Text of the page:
Scism also discussed two issues affecting the site's south end: 1) a parcel on the southeast corner that the city hopes to acquire, currently owned by Juan Carlos Carrasquel of JuanSells.com Realty Co., and 2) underground and overhead utilities – for AT&T and Duke Energy – that need to be moved. The construction budget includes costs related to utility relocations, though the exact amount hasn't been determined.
Carrasquel attended the meeting and spoke to commissioners about the city's efforts to buy his property through eminent domain. On June 7, the city filed a Complaint for Condemnation with the Monroe County Circuit Court, beginning the process to purchase Carrosquel's land through eminent domain.
"I'm the owner of the property to the south, and I'm not a willing seller and I want everybody to know that," Carrasquel told commissioners, calling the public purpose of the city's action "questionable" and "illegitimate."
He didn't take issue with building the garage. He suggested an alternative of building the structure higher and eliminating retail space, allowing the city to have the same number of spaces while letting his LLC– called 222 Hats – keep the property.
City attorney Larry Allen told RDC members that the city's Board of Public Works determined that this project – including the proposed retail space – is for the public good. They made that determination at their April 30, 2019 meeting. The city is working to determine a fair valuation of the property, he said. The in-court proceedings and out-of-court negotiations are happening on parallel paths, he said.
Susan Sandberg, who serves on City Council and the Plan Commission, told the RDC that she's been very impressed by the professionalism of the project team, and stressed that the entire project is for the public benefit.
Allen noted that the Uniform Development Code (UDO) requires retail space in projects like this. The relevant section is within the Overlay Chapter 20.03 for the Downtown Core Overlay – specifically, section 20.03.120 (e) Ground Floor Non-residential uses. An excerpt: "(2) All properties to which this subsection applies shall provide ground floor nonresidential uses along the applicable street frontage. No less than fifty percent (50%) of the total ground floor area shall be used for such nonresidential uses. Enclosed parking garages shall not be counted toward the required nonresidential uses."
During the meeting, Alex Crowley, the city's director of economic and sustainable development, talked about outreach that the city is doing to businesses, including the garage's key tenants. He noted that two businesses – Blockhouse Bar and The Back Door – can only be accessed through the alley along the west side of the garage. The city is working with them to understand their needs, he said. Other outreach will be happening with nearby neighbors and businesses, as well as the general public, Crowley said.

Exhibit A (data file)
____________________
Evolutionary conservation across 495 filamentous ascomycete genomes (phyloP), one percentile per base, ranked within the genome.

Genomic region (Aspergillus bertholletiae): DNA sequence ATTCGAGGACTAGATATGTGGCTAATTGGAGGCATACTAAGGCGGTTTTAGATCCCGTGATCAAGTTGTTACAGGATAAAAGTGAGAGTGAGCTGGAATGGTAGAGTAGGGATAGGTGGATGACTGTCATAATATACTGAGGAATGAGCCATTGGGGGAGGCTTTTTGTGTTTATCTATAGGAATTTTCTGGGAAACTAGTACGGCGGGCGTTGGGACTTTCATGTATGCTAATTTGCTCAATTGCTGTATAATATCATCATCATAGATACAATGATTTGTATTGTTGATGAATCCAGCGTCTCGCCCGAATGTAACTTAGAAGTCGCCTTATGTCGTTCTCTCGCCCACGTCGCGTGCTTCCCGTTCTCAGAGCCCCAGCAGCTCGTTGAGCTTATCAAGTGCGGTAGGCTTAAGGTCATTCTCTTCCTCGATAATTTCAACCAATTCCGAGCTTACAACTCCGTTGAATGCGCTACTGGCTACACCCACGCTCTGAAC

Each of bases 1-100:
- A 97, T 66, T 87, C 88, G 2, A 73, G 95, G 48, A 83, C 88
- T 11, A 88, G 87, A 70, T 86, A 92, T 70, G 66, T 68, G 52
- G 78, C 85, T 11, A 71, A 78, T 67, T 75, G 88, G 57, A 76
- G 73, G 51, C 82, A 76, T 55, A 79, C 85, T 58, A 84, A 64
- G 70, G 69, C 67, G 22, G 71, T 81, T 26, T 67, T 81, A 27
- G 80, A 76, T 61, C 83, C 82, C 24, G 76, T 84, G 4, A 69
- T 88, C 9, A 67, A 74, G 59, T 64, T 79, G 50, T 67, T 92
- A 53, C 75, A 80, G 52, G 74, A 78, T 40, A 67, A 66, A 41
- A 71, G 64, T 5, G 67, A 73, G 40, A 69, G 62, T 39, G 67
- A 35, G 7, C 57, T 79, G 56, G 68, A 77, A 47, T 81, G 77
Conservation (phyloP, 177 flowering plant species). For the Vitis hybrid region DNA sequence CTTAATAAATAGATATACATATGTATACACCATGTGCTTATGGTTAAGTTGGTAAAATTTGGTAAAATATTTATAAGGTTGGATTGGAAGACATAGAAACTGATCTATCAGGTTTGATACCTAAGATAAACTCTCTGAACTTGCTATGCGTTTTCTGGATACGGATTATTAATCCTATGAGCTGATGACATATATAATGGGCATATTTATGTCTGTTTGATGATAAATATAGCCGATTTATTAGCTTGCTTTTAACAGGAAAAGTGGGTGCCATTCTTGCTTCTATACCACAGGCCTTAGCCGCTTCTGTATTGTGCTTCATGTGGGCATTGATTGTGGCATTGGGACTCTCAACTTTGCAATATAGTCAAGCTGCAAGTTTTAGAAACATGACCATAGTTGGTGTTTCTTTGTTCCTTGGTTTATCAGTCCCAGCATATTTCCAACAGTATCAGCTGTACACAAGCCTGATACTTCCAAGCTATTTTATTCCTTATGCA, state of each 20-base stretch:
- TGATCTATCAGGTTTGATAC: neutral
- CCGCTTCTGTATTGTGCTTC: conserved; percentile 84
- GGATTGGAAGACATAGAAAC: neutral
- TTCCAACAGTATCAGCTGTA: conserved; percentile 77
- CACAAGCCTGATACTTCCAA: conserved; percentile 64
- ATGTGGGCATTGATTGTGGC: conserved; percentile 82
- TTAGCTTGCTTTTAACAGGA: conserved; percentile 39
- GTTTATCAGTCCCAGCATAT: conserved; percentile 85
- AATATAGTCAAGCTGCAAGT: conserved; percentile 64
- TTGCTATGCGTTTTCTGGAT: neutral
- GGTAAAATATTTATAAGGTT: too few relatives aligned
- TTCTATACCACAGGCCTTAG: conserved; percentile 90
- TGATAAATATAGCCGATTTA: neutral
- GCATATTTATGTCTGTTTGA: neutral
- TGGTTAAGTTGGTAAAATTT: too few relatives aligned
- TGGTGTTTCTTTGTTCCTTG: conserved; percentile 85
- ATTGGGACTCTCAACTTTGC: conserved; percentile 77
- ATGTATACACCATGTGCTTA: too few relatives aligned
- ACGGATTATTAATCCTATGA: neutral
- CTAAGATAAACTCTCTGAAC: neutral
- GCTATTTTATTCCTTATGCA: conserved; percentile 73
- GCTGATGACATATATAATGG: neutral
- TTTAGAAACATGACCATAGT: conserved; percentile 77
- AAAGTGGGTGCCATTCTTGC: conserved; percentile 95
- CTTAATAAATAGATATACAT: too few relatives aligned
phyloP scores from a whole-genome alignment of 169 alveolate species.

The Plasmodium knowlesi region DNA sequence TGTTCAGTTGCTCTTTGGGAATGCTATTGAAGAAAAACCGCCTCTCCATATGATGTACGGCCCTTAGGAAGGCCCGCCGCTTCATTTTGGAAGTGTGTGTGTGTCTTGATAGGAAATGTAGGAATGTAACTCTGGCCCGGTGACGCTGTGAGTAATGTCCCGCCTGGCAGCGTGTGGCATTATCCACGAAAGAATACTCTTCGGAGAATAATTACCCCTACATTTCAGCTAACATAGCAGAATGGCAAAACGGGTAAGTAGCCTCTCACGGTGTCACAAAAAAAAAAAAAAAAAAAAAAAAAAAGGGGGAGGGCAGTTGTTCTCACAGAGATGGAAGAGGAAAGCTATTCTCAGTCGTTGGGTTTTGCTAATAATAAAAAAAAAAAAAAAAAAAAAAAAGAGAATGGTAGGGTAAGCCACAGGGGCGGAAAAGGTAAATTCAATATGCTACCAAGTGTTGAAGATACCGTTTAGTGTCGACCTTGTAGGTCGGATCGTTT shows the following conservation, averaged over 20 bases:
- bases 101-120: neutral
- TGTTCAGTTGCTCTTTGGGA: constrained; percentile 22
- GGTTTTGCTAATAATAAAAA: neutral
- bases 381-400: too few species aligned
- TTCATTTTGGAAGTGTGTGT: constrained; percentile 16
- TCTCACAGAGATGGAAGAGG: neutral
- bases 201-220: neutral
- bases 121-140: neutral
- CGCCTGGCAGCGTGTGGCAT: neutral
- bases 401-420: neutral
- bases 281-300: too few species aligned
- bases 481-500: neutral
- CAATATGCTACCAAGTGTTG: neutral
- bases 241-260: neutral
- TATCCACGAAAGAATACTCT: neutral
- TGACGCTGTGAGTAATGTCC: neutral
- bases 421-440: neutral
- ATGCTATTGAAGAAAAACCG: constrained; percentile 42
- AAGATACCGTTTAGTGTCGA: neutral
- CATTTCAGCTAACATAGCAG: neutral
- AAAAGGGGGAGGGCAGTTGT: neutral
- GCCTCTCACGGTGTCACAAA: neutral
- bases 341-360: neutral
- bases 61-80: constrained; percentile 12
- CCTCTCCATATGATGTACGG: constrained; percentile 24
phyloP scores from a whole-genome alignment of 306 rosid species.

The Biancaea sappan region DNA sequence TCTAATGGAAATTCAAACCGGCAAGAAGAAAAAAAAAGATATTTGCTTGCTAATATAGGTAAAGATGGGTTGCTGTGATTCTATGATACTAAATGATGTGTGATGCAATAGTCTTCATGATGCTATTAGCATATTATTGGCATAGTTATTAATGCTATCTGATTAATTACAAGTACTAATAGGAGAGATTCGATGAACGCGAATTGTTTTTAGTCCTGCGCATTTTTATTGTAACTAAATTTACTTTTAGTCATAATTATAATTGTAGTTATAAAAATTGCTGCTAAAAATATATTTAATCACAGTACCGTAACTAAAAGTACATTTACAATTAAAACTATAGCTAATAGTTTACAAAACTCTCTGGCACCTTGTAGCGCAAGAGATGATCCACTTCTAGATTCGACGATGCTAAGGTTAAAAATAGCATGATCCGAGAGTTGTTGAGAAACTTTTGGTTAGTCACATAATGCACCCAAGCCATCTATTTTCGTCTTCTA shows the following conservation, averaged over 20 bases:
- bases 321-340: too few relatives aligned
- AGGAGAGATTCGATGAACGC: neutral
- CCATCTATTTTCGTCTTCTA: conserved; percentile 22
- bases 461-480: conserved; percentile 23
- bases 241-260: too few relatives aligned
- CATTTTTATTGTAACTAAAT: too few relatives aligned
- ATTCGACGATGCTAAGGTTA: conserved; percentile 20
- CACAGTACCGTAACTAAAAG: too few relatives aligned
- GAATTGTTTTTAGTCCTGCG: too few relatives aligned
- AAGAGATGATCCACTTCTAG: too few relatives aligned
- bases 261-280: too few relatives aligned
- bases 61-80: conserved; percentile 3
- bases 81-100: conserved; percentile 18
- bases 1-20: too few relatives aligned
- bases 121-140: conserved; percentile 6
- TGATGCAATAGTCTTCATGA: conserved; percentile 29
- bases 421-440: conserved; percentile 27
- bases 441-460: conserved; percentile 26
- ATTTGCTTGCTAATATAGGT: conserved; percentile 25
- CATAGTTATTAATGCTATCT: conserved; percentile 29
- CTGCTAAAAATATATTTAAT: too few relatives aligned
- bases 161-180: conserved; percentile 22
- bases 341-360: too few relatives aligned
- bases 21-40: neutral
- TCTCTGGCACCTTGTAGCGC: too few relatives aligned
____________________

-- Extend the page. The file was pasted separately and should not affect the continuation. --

Later in the meeting, the RDC approved an increase to CSO Architect's contract for work at both the 4th Street and Trades District garages, for an amount not to exceed $1,197,950. The item had been added to the RDC's agenda at the start of its meeting.
Funding for these projects is coming from the city's Tax Increment Financing (TIF), which the RDC oversees.
A Technical Review Committee has given input on the design. Chamber President and CEO Erin Predmore serves on that committee. The RDC is not required to approve the design. The project will be presented to the city's Plan Commission at their July 8 meeting, which will also include a public hearing on the design.
Next steps also include submitting requests to the city for variances needed on the site and starting the bid process for demolition. The city is also negotiating a guaranteed maximum price and a base contract for construction, which will determine the bond issuance, according to city controller Jeff Underwood. "The market's good and it looks like it's going to stay good," he told RDC commissioners.
At its next meeting on Monday, July 1, the RDC will be asked to approve a final contract with F.A. Wilhelm Construction for the project's "construction manager as constructor (CMc)." That meeting starts at 5 p.m. at city hall, 401 N. Morton. Click here for the meeting packet.
Watch the RDC's June 17 discussion on CATS here. Read a report by Indiana Public Media here.
Director of Advocacy & Public Policy